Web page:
EU leaders – Making Europe the world leader on global health must be your legacy

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Deutsche Stiftung Weltbevölkerung (DSW)’s #LeaveALegacy campaign is focusing on EU support for global health research and innovation as part of the EU’s research budget (known as FP9). [ Deutsche Stiftung Weltbevoelkerung - DSW / YouTube]

The next EU budget must establish the bloc as the world leader in financing the health research that will end poverty-related diseases, writes Cecile Vernant.

Cecile Vernant is Head of EU office for Deutsche Stiftung Weltbevoelkerung (DSW)

This World Tuberculosis (TB) Day, on March 24, the World Health Organisation is putting out a call for help: “Wanted: Leaders for a TB-free world”.

We believe that this could not be timelier for European politicians, who are about to make decisions that will affect where and how Europe’s research budget is spent in the next decade.  Commissioners, Prime Ministers, Presidents, and MEPs can take this opportunity to position Europe as the world’s global health innovation leader, not just on tuberculosis, but in the fight against all diseases of poverty, diseases that affect over one billion people worldwide.

Not only would European leadership contribute significantly to ending this suffering, it would also deliver on Europe’s key priorities – responding to global public and societal challenges, advancing Europe as a centre for research excellence, and creating high-quality employment in Europe, bringing money back into the European economy. 2018 is the chance for this generation of European politicians to leave a legacy worthy of the name.

It seems almost anachronistic in 2018 to still be talking about TB – a disease that many still associate with the previous century – as a global health emergency. However, TB remains one of the top 10 causes of death worldwide, and was the biggest infectious disease killer in 2016, responsible for the deaths of 1.7 million people, including 250,000 children. A disproportionate number of these deaths were in low- and middle-income countries.

But the impact of the disease is not only felt in the developing world. Over 60,000 cases of TB were reported in Europe in 2015, and the incidence of multidrug-resistant TB (MDR-TB) is increasing, including in many European countries. Progress in rolling back the disease has been made in recent years, but the difficulty of ending TB is compounded by chronic under-investment; the World Health Organisation (WHO) estimates that there is an annual shortfall of $2.3 billion for implementing existing TB interventions.

We can’t fight TB with outdated and ineffective weapons

This is before considering the fact that if the global health community is serious about defeating TB, existing treatments are not going to be enough. The current TB vaccine is outdated and no longer fit for purpose. We still do not have a universal cure for the disease, and treating MDR-TB comes with significant costs and serious side-effects. To make significant inroads into treating the disease, public health workers need access to innovative treatments and diagnostic tools. The only way to deliver these tools is to invest heavily and cleverly in health research and innovation, making sure there is a constant stream of new interventions. In 2018, the European Commission and EU leaders can do just that, putting global health at the heart of the EU’s research agenda for the next decade. They can leave a legacy to be proud of: millions of lives saved, and the epidemic of TB ended in our lifetime.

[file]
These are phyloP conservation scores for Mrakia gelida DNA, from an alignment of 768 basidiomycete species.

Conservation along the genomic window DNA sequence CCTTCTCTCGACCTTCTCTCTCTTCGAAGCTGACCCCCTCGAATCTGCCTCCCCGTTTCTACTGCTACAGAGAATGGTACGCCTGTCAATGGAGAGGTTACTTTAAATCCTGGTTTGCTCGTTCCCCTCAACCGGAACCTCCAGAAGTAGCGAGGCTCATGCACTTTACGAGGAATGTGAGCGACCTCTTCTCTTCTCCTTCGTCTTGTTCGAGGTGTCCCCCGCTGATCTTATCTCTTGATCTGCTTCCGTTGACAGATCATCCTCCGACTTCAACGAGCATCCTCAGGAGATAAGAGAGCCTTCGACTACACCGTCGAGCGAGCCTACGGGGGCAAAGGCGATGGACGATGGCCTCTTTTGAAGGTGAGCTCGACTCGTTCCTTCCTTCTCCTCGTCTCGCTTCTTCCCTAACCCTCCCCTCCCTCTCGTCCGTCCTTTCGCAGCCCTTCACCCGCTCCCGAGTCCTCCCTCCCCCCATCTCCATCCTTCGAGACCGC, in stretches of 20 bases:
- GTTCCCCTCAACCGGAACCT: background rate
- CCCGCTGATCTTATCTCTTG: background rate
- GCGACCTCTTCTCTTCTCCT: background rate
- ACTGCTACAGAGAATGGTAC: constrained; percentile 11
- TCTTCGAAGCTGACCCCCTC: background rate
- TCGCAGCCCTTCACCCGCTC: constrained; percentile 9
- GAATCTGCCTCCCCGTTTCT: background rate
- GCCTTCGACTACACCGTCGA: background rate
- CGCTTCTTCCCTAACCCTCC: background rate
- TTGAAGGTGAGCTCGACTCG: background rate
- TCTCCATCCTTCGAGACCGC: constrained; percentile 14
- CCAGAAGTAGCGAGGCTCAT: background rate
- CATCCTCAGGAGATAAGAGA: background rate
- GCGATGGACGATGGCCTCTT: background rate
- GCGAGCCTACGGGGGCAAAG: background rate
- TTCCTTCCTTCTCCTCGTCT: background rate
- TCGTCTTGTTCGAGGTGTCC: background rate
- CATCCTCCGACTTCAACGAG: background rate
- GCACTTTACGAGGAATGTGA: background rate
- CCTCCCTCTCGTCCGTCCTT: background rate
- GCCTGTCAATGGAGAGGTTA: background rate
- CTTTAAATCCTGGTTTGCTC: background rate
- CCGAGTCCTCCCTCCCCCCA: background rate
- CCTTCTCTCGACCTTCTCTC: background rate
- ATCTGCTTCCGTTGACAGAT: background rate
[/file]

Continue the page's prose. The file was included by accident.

As a world leader in development, the EU must act. Ever more so in a constantly changing and uncertain world, where previously-reliable partners have put their commitment to global health in doubt. The EU on the other hand has remained committed, rhetorically at least, to global development and the Sustainable Development Goals. Europe already has the scale, the expertise, and the experience to lead the fight against TB. It remains in the top three global donors for neglected disease research funding that has already delivered high-quality jobs and an important return on investment back into Europe in the last decade.

Wanted: funding revolution for global health research

Investing in global health as part of the EU’s next multiannual financial framework means making sure that global health research and innovation secures the funding to develop the accessible and affordable medical solutions we need to put an end to tuberculosis, and other diseases of poverty – like malaria and HIV & AIDS; committing to a dedicated and ambitiously-funded R&I partnership instrument with Sub-Saharan-Africa, building on the success of existing programmes such as the European and Developing Countries Clinical Trials Partnership (EDCTP); and, ensuring that the EU’s research agenda for the next decade delivers on the Sustainable Development Goals, generating quality employment and research excellence and being open to the world’s best researchers. Additionally, a major research and innovation mission aimed at diseases of poverty and backed by at least €1 billion would usher in a revolutionary new generation of vaccines, treatments, diagnostic, and other tools.

A revolution in funding for diseases of poverty is what is needed, if Europe is serious about defeating TB. By supporting these key recommendations, European leaders would not only be answering the call for global health leadership this World TB Day, but they could also ensure that their legacy – and the legacy of the EU’s research agenda in the next decade – is one of millions of lives saved. We will be watching and waiting to congratulate them.

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